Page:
Financially troubled Butterfield Equities Corp. has been sued for almost $25 million by two former executives who claim they were wrongfully terminated earlier this year. Both men were highly paid managers, together drawing more than $300,000 a year in salary and other compensation from the company.
Butterfield is a diversified financial services company in Santa Ana that operates Butterfield Savings & Loan Assn., a restaurant division and a real estate investment division. It has lost $27.8 million in the 21 months ended March 31, largely from its S&L; operations, and reportedly has been under pressure from state and federal S&L; regulators to end its expansion plans and reduce its operating costs.
The wrongful-termination suits were filed separately in Orange County Superior Court by Ray Johnston, who was hired away from Campbell Soup Co. with great fanfare last year to head Butterfield Equities' restaurant division, and Bruce Birkeland, who was hired from a San Francisco mortgage banking company in 1984 to run Butterfield S&L;'s new loan office.
"I came out here totally committed to developing and enhancing Butterfield's restaurant business because I thought the company was totally committed to that. Here at the end we find they are not," Johnston said in an interview Friday. Johnston was hired to operate Butterfield's Love's restaurant chain and the holding company's Wendy's hamburger franchise, which included a dozen restaurants.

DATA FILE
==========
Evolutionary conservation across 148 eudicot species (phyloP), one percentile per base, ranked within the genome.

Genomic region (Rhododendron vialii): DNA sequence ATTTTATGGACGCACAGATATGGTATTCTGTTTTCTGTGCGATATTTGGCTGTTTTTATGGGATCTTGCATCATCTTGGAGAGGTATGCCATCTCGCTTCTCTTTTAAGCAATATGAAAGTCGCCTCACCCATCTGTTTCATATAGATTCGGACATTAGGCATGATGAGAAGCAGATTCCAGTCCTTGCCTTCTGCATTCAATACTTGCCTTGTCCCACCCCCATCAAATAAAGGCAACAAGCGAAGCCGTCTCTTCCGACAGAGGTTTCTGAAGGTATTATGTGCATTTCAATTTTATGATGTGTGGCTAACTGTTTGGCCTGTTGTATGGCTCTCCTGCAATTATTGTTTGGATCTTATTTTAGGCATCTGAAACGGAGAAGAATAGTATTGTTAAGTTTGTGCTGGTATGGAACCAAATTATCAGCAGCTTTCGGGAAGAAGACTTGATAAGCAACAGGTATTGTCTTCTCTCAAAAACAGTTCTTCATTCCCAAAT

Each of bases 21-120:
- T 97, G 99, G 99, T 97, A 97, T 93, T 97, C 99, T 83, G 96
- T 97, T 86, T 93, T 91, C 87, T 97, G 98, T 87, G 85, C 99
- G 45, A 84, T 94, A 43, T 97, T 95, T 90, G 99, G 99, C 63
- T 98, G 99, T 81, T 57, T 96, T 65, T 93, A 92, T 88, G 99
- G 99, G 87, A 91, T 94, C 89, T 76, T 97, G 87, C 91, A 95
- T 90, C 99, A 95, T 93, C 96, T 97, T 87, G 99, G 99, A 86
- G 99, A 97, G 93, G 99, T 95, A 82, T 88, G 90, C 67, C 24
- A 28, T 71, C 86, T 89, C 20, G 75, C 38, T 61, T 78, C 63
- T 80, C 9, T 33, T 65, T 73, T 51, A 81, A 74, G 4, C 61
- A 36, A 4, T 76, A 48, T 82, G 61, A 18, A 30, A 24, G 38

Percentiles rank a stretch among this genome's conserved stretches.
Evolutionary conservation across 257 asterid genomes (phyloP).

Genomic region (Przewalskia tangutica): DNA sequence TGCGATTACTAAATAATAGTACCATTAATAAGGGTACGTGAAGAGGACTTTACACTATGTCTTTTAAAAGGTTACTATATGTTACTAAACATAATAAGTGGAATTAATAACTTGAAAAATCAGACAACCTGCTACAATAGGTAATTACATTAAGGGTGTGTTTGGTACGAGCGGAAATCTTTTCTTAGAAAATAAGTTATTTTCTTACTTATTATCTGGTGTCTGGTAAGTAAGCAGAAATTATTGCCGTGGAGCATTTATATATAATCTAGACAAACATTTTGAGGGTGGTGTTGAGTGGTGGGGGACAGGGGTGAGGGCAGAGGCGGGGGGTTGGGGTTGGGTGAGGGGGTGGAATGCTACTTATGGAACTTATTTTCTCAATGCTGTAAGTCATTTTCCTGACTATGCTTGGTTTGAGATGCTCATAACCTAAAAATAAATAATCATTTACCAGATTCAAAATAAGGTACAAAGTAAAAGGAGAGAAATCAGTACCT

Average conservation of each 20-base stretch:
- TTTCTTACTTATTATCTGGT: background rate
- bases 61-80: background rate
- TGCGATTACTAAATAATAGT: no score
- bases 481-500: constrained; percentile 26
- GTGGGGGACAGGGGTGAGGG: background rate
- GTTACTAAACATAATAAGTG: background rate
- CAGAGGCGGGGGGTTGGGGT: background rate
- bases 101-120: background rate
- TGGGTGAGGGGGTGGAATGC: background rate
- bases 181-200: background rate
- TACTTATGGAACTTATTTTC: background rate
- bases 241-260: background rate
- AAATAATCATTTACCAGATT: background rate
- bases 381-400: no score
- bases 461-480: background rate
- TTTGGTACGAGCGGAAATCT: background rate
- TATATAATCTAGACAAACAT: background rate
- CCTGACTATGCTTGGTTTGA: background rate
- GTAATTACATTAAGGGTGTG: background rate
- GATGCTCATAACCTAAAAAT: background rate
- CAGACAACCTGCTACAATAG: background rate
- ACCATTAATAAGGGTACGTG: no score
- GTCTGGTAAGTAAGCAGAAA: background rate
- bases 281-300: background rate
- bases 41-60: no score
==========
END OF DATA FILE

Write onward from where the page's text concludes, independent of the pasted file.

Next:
Johnston left his job at Campbell Soup in New Jersey, to run Butterfield's Hospitality Division. He said his three-year contract called for $200,000 a year salary, lucrative benefits and up to $40,000 for an automobile.
The 43-year-old executive said Friday that he was not given any notice and had never been told that Butterfield management was unhappy with his work during his eight-month tenure. "They walked in on April 26 and told me I was finished. . . ," he said.
The suit filed by Birkeland, Butterfield S&L;'s former $100,000-a-year executive vice president for loans, alleges that Butterfield S&L; wrongfully fired him on March 21 after 10 months of employment.
Birkeland's attorney said the former loan officer believes he was fired because he objected to "certain loan policies and procedures which he believed may have been improper." Birkeland's suit, filed on April 29, asks for more than $15 million. Butterfield has denied Birkeland's allegations in a document filed in court.
Butterfield officials could not be reached for comment Friday.